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Emergency Responders Investigate Calexico High School Mercury Spill / Parents are encouraged to contact their medical provider if they see symptoms described below

Release Date: 02/04/2009
Contact Information: Mary Simms, (415) 947-4270,

For Immediate Release: February 4, 2009


    Emergency Responders Investigate Calexico High School Mercury Spill
    Parents are encouraged to contact their medical provider if they see symptoms described below

    SAN FRANCISCO -- Emergency responders from the U.S. Environmental Protection Agency, California’s Department of Toxic Substances Control, and the Imperial County Public Health Department are working together to investigate and assess mercury exposure that may have resulted from a January 29th mercury spill at Calexico High School in Calexico, California.

    On January 29, students at Calexico High School were handling a blood pressure cuff which burst, causing a mercury spill. School officials were unaware of the incident until the mercury spill was reported late Friday, January 30. School district officials acted quickly to notify the Imperial County Public Health Department on Monday, February 2, and emergency response procedures were immediately initiated.

    After consulting with Imperial County Public Health Department staff and the U.S. EPA, the local health officer made the decision to close Calexico High School yesterday, until further notice. This is being done as a precautionary measure against potential health hazards, and to protect students and staff. Parents were notified on February 3rd to not send students to school until further notice.

    Federal, state and local experts are working together to conduct air quality tests and to oversee clean up efforts and expect classes to resume at the high school soon.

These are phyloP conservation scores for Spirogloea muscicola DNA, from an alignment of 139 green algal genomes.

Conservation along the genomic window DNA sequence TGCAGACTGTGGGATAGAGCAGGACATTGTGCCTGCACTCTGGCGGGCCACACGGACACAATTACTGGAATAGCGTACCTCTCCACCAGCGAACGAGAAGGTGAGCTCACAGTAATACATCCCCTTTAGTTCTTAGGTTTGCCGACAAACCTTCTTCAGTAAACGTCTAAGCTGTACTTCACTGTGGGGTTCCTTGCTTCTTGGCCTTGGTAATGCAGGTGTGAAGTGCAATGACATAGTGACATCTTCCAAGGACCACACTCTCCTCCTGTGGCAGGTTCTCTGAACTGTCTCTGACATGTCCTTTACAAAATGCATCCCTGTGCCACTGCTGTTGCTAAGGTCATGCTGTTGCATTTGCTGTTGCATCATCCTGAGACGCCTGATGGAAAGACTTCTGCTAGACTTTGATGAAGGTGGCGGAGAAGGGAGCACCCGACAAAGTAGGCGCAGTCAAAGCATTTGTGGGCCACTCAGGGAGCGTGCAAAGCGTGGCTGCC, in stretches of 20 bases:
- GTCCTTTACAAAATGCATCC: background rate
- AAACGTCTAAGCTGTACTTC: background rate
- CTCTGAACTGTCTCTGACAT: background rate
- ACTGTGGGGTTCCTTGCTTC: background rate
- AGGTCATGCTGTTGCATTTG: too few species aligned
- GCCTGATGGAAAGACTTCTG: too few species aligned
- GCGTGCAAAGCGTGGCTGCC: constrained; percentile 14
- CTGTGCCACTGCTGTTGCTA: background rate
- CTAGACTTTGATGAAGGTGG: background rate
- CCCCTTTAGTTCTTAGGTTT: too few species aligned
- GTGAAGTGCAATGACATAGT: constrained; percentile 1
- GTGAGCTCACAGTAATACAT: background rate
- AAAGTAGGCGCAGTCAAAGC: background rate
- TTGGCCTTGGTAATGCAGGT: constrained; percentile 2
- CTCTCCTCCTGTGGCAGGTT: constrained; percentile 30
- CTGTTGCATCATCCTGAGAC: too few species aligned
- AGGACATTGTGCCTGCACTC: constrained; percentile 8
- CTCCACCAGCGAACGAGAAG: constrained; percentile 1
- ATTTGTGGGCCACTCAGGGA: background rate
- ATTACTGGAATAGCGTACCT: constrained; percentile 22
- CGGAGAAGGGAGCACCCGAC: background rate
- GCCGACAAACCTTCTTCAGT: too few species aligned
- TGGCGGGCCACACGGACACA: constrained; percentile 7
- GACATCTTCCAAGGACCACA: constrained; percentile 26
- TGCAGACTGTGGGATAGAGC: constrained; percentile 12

A preliminary investigation of the site will determine whether the mercury contamination was limited to those in the immediate vicinity of the campus. The EPA, DTSC and a private contractor are conducting air monitoring at the campus and at several residences.

    School officials have contacted approximately 200 students to report to the school cafeteria today at 1:00 pm to be screened. The students are a wide pool of those who may have walked through the material or have had some kind of contact with it.

    Elemental mercury is a shiny, silvery metal that is liquid at room temperature. It’s often found in thermometers, barometers, thermostats, electrical switches, and science labs. When dropped, it can break into smaller droplets that can migrate into cracks and crevices, and become attached to shoes, clothing or skin. Mercury can cause serious health effects, especially for young children, when its vapor is breathed, or when it comes into contact with skin.

    Mercury exposure can harm the brain, heart, kidneys, lungs, and immune system. Symptoms can start within a few hours of exposure and could include weakness, chills, a metallic taste, nausea, vomiting, abdominal pain, diarrhea, headache, tremors and visual disturbances. Other symptoms include shortness of breath, cough, chest tightness, irritability and mood changes, delirium, insomnia, loss of appetite and respiratory diseases.

    Parents of children who may have been exposed to toxic elemental mercury are strongly urged to contact their medical provider so that their children can receive health screenings.

    Emergency actions to take following a mercury spill:
      Keep people away from mercury liquid to reduce exposure to vapors and to avoid cross contamination by walking in, or through, the liquid.
      Wash with soap and water. Remove clothes that have been contaminated and place them in a plastic bag for disposal.

      What Never to Do with a Mercury Spill
        Never use a vacuum cleaner to clean up mercury. The vacuum will put mercury into the air and increase exposure.

        Never use a broom to clean up mercury. It will break the mercury into smaller droplets and spread them.

        Never pour mercury down a drain. It may lodge in the plumbing and cause future problems during plumbing repairs. If discharged, it can cause pollution of the septic tank or sewage treatment plant.

        For more information on the web please visit:

        If you are a member of the media seeking further information, please contact any of the following contacts:

        David Groesbeck, Superintendent, Calexico Unified School District, at (760) 768-3888 x-3008

        Imperial County Public Health Information Officer (760) 482-4461

        U.S. EPA Media Contact Mary Simms, (415) 947-4270,

        California Department of Toxic Substances Control, Sandy Friedman, Public Information Officer, (714) 484-5383 or Cell: (714) 598-6718

        Parents may call Imperial County Environmental Health at (760) 336-8530 if they have particular questions about the response to this incident.